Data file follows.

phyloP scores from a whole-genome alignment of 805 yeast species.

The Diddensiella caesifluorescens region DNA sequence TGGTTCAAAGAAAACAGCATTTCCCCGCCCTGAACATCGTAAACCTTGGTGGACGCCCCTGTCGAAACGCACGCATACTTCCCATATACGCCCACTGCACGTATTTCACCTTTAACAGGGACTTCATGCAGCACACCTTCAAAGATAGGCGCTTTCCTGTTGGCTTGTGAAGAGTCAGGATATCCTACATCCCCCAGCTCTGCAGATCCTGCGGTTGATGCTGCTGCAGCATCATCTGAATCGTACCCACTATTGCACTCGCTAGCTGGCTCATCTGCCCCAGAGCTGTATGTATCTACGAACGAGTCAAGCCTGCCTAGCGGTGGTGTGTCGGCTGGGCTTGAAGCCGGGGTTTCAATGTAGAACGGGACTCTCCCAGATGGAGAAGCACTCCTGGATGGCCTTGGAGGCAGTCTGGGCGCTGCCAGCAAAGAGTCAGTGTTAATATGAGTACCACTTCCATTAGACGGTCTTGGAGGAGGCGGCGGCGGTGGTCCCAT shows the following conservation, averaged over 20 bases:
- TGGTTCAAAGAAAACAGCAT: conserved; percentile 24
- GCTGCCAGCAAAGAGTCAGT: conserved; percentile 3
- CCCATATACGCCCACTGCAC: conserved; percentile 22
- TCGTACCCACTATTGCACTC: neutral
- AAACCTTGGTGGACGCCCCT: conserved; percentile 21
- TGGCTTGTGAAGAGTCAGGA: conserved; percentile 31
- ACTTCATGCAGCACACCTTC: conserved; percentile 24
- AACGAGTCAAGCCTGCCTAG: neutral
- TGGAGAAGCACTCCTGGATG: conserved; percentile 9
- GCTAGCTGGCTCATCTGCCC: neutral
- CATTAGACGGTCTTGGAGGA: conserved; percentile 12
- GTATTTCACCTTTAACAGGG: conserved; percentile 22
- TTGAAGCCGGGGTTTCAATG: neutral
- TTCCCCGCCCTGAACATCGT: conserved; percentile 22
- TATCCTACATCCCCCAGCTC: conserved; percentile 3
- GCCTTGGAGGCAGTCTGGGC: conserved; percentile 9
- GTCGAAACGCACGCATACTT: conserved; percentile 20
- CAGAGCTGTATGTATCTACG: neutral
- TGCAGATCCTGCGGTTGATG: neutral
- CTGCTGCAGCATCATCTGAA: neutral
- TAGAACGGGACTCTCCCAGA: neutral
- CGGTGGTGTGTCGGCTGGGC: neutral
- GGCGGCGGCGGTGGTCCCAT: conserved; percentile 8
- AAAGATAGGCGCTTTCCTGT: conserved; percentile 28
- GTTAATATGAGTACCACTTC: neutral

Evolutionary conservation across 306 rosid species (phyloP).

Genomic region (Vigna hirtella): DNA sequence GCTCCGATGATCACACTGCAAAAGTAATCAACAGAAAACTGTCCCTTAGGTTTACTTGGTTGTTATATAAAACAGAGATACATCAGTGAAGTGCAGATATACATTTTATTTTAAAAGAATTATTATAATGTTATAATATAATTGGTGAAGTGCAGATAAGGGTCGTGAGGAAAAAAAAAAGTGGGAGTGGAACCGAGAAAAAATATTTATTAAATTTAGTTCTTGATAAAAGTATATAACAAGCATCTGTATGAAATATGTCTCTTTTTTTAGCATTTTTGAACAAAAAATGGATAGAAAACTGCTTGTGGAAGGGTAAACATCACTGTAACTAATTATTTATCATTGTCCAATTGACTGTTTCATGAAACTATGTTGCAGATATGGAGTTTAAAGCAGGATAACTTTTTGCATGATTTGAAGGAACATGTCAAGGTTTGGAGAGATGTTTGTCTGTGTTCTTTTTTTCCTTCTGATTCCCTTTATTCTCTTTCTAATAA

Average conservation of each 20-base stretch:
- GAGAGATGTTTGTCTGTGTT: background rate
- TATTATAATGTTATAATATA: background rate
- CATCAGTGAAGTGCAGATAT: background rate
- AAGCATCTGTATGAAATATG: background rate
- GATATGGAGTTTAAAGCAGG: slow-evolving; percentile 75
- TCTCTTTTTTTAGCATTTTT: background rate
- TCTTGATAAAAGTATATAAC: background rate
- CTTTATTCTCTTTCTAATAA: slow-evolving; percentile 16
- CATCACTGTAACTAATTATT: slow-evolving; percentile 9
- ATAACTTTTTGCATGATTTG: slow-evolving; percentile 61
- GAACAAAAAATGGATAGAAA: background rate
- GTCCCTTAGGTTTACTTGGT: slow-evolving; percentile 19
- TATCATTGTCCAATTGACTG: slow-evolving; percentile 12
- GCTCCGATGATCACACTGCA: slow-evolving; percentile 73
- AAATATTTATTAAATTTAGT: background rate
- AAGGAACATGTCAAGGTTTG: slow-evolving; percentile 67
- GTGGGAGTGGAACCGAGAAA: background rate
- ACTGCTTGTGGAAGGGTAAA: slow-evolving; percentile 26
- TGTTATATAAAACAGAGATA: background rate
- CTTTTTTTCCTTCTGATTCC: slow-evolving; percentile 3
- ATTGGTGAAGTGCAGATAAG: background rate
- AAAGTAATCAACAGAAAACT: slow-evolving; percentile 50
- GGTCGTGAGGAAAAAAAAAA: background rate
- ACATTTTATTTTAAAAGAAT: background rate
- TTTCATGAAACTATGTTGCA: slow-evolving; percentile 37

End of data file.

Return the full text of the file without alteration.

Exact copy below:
phyloP scores from a whole-genome alignment of 805 yeast species.

The Diddensiella caesifluorescens region DNA sequence TGGTTCAAAGAAAACAGCATTTCCCCGCCCTGAACATCGTAAACCTTGGTGGACGCCCCTGTCGAAACGCACGCATACTTCCCATATACGCCCACTGCACGTATTTCACCTTTAACAGGGACTTCATGCAGCACACCTTCAAAGATAGGCGCTTTCCTGTTGGCTTGTGAAGAGTCAGGATATCCTACATCCCCCAGCTCTGCAGATCCTGCGGTTGATGCTGCTGCAGCATCATCTGAATCGTACCCACTATTGCACTCGCTAGCTGGCTCATCTGCCCCAGAGCTGTATGTATCTACGAACGAGTCAAGCCTGCCTAGCGGTGGTGTGTCGGCTGGGCTTGAAGCCGGGGTTTCAATGTAGAACGGGACTCTCCCAGATGGAGAAGCACTCCTGGATGGCCTTGGAGGCAGTCTGGGCGCTGCCAGCAAAGAGTCAGTGTTAATATGAGTACCACTTCCATTAGACGGTCTTGGAGGAGGCGGCGGCGGTGGTCCCAT shows the following conservation, averaged over 20 bases:
- TGGTTCAAAGAAAACAGCAT: conserved; percentile 24
- GCTGCCAGCAAAGAGTCAGT: conserved; percentile 3
- CCCATATACGCCCACTGCAC: conserved; percentile 22
- TCGTACCCACTATTGCACTC: neutral
- AAACCTTGGTGGACGCCCCT: conserved; percentile 21
- TGGCTTGTGAAGAGTCAGGA: conserved; percentile 31
- ACTTCATGCAGCACACCTTC: conserved; percentile 24
- AACGAGTCAAGCCTGCCTAG: neutral
- TGGAGAAGCACTCCTGGATG: conserved; percentile 9
- GCTAGCTGGCTCATCTGCCC: neutral
- CATTAGACGGTCTTGGAGGA: conserved; percentile 12
- GTATTTCACCTTTAACAGGG: conserved; percentile 22
- TTGAAGCCGGGGTTTCAATG: neutral
- TTCCCCGCCCTGAACATCGT: conserved; percentile 22
- TATCCTACATCCCCCAGCTC: conserved; percentile 3
- GCCTTGGAGGCAGTCTGGGC: conserved; percentile 9
- GTCGAAACGCACGCATACTT: conserved; percentile 20
- CAGAGCTGTATGTATCTACG: neutral
- TGCAGATCCTGCGGTTGATG: neutral
- CTGCTGCAGCATCATCTGAA: neutral
- TAGAACGGGACTCTCCCAGA: neutral
- CGGTGGTGTGTCGGCTGGGC: neutral
- GGCGGCGGCGGTGGTCCCAT: conserved; percentile 8
- AAAGATAGGCGCTTTCCTGT: conserved; percentile 28
- GTTAATATGAGTACCACTTC: neutral

Evolutionary conservation across 306 rosid species (phyloP).

Genomic region (Vigna hirtella): DNA sequence GCTCCGATGATCACACTGCAAAAGTAATCAACAGAAAACTGTCCCTTAGGTTTACTTGGTTGTTATATAAAACAGAGATACATCAGTGAAGTGCAGATATACATTTTATTTTAAAAGAATTATTATAATGTTATAATATAATTGGTGAAGTGCAGATAAGGGTCGTGAGGAAAAAAAAAAGTGGGAGTGGAACCGAGAAAAAATATTTATTAAATTTAGTTCTTGATAAAAGTATATAACAAGCATCTGTATGAAATATGTCTCTTTTTTTAGCATTTTTGAACAAAAAATGGATAGAAAACTGCTTGTGGAAGGGTAAACATCACTGTAACTAATTATTTATCATTGTCCAATTGACTGTTTCATGAAACTATGTTGCAGATATGGAGTTTAAAGCAGGATAACTTTTTGCATGATTTGAAGGAACATGTCAAGGTTTGGAGAGATGTTTGTCTGTGTTCTTTTTTTCCTTCTGATTCCCTTTATTCTCTTTCTAATAA

Average conservation of each 20-base stretch:
- GAGAGATGTTTGTCTGTGTT: background rate
- TATTATAATGTTATAATATA: background rate
- CATCAGTGAAGTGCAGATAT: background rate
- AAGCATCTGTATGAAATATG: background rate
- GATATGGAGTTTAAAGCAGG: slow-evolving; percentile 75
- TCTCTTTTTTTAGCATTTTT: background rate
- TCTTGATAAAAGTATATAAC: background rate
- CTTTATTCTCTTTCTAATAA: slow-evolving; percentile 16
- CATCACTGTAACTAATTATT: slow-evolving; percentile 9
- ATAACTTTTTGCATGATTTG: slow-evolving; percentile 61
- GAACAAAAAATGGATAGAAA: background rate
- GTCCCTTAGGTTTACTTGGT: slow-evolving; percentile 19
- TATCATTGTCCAATTGACTG: slow-evolving; percentile 12
- GCTCCGATGATCACACTGCA: slow-evolving; percentile 73
- AAATATTTATTAAATTTAGT: background rate
- AAGGAACATGTCAAGGTTTG: slow-evolving; percentile 67
- GTGGGAGTGGAACCGAGAAA: background rate
- ACTGCTTGTGGAAGGGTAAA: slow-evolving; percentile 26
- TGTTATATAAAACAGAGATA: background rate
- CTTTTTTTCCTTCTGATTCC: slow-evolving; percentile 3
- ATTGGTGAAGTGCAGATAAG: background rate
- AAAGTAATCAACAGAAAACT: slow-evolving; percentile 50
- GGTCGTGAGGAAAAAAAAAA: background rate
- ACATTTTATTTTAAAAGAAT: background rate
- TTTCATGAAACTATGTTGCA: slow-evolving; percentile 37